“So I do think that the investigation has to get to the bottom, but I think that the evidence already is showing that Boris Johnson has set a tone for this government and has allowed this to happen under his watch.”

She said Ms Gray should hand over any evidence of law-breaking which she uncovers to the police.

However, the Scottish National Party’s Westminster leader, Ian Blackford, said “having somebody else from the civil service marking their own isn’t good enough”.

Mr Blackford told the BBC’s Newsnight programme that “it needs to be someone from authority from outwith government, from outwith the civil service. I would suggest that the best way to do that would be by having a judge-led inquiry”.

Ian Blackford has called for a judge-led inquiry Credit: Isabel Infantes/PA

Why did Simon Case quit his role leading the inquiry last year?

Mr Case's department was accused of two gatherings that broke lockdown rules in December last year - London was under Tier 3 restrictions, where indoor gatherings of two or more people were not allowed.

A source confirmed to ITV News that a partially virtual quiz took place in the Cabinet Office's office on December 17, with six people who were in the office that day, taking part in person in a socially distanced manner. Most attendees dialled in remotely from home.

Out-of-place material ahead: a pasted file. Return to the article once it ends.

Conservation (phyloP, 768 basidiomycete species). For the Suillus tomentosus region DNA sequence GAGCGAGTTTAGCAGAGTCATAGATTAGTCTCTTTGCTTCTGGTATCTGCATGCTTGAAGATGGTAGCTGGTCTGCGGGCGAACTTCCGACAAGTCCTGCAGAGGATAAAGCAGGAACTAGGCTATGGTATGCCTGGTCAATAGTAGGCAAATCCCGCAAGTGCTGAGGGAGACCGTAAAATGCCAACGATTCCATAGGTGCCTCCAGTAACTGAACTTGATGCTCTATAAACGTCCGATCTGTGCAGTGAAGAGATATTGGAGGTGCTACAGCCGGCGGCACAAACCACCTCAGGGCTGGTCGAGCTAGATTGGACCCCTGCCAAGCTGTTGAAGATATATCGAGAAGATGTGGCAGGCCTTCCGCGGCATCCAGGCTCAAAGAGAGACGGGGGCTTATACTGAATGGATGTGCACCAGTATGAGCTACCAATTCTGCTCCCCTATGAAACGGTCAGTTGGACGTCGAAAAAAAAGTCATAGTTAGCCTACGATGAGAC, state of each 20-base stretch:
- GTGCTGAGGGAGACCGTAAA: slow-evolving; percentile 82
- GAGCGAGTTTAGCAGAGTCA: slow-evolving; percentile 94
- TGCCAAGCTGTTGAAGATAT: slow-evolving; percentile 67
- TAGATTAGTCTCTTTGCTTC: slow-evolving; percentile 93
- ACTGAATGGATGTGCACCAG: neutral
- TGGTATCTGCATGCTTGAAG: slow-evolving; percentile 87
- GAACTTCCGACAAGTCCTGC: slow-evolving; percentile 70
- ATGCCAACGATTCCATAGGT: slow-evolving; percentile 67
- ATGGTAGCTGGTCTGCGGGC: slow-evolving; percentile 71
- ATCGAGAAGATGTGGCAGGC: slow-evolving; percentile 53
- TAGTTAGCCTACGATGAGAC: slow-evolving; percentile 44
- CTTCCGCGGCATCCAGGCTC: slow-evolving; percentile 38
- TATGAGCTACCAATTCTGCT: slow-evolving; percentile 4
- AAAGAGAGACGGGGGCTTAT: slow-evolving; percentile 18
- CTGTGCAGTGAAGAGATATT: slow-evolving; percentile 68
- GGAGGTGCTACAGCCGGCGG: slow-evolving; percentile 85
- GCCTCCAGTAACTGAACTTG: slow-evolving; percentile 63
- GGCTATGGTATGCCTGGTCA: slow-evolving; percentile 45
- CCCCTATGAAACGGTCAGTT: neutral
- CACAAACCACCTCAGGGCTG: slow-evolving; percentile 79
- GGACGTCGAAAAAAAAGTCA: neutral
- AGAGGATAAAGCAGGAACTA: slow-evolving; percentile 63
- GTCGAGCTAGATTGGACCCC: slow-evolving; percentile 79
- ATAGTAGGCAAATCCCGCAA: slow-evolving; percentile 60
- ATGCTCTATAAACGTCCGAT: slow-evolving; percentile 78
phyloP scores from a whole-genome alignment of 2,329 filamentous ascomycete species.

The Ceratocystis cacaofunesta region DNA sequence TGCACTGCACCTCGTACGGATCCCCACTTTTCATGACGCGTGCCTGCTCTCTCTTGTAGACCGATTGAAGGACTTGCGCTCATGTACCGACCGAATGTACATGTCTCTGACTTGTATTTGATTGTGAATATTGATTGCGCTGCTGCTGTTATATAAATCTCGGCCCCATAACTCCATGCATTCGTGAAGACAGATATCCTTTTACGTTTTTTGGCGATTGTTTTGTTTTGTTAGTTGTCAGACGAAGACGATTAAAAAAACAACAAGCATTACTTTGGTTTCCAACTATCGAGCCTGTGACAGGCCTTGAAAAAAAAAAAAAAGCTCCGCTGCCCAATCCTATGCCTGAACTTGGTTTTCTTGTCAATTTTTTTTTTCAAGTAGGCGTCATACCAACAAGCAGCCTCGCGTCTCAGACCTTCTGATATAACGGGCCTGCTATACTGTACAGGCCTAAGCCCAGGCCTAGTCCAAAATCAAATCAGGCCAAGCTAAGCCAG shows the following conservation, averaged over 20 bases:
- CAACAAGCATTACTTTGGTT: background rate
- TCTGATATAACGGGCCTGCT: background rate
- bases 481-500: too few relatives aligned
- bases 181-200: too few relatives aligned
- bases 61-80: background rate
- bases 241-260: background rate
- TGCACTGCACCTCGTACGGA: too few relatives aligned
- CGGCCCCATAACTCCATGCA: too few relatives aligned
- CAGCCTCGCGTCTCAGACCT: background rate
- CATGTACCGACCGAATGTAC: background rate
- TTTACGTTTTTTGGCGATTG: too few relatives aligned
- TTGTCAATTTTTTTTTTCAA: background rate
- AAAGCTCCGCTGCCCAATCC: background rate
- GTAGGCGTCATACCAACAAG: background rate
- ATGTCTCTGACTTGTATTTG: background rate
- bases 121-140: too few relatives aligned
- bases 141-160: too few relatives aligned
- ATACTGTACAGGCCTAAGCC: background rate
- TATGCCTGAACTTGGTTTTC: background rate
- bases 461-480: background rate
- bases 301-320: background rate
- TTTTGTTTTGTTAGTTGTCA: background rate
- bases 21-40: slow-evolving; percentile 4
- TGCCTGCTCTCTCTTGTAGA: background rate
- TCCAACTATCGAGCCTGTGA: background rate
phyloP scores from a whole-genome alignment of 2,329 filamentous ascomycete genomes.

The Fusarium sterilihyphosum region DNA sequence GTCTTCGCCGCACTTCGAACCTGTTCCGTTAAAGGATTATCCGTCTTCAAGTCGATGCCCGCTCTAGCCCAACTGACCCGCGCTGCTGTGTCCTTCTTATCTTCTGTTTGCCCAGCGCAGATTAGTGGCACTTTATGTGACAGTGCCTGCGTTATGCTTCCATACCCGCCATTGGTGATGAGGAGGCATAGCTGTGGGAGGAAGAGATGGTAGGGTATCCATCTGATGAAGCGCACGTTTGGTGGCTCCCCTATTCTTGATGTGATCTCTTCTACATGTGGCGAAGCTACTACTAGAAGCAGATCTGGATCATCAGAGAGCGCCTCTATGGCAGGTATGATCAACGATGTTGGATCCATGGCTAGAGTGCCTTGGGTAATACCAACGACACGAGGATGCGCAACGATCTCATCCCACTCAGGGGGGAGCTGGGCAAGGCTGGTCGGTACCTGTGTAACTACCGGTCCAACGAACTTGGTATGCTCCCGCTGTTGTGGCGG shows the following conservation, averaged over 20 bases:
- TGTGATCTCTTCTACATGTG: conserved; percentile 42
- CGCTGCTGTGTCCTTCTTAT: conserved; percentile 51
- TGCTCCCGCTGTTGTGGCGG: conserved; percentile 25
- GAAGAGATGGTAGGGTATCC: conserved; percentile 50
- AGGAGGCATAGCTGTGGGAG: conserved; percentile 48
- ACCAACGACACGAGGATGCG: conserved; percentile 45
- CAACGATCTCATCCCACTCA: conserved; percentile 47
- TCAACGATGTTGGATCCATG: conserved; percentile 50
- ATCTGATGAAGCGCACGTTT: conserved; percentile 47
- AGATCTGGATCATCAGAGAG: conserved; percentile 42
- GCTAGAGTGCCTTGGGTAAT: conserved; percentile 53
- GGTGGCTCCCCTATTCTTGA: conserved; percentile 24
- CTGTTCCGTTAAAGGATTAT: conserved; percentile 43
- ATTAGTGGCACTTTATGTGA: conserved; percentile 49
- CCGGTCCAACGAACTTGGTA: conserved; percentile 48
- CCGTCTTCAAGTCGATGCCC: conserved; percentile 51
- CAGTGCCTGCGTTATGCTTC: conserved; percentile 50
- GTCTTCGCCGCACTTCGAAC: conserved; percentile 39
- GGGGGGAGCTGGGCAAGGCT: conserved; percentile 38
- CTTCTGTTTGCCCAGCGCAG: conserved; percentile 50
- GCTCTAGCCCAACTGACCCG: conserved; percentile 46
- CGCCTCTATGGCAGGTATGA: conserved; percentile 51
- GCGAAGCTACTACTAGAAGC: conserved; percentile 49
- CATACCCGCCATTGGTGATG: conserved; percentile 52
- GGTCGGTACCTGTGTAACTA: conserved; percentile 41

However, the source said Mr Case did not actively take part but acknowledged staff. The source added he knew the gathering was happening as he had to walk past the group in order to get to his private office.

The Cabinet Office later confirmed these reports in a statement on Friday evening, with a spokesperson telling ITV News: “Staff in the Cabinet Secretary’s private office took part in a virtual quiz on December 17 2020.

“A small number of them, who had been working in the office throughout the pandemic and on duty that day, took part from their desks, while the rest of the team were virtual.

“The Cabinet Secretary played no part in the event, but walked through the team’s office on the way to his own office. No outside guests or other staff were invited or present.

“This lasted for an hour and drinks and snacks were bought by those attending. He also spoke briefly to staff in the office before leaving.”

Prime Minister Boris Johnson leaves 10 Downing Street Credit: Stefan Rosseau/PA

After Mr Case was tasked with the investigation earlier this month, the Prime Minister’s press secretary insisted that “due diligence has been followed” when asked if the Cabinet Secretary had attended an alleged Downing Street party.

Cabinet Office minister Michael Ellis told the Commons Mr Case “was not at any relevant gathering”.

What is Sue Gray's background?

Ms Gray has been a civil servant since the 1970s, but took a career break in the mid-1980s to run a pub with her husband in Newry, Northern Ireland, where she originally hails from.

She returned to Northern Ireland in 2018 to head up the region's Department of Finance. 

She had applied to become Head of the Northern Ireland Civil Service but missed out on the role, with nobody appointed.

Members of the Northern Ireland Assembly said her return to London was a "big loss".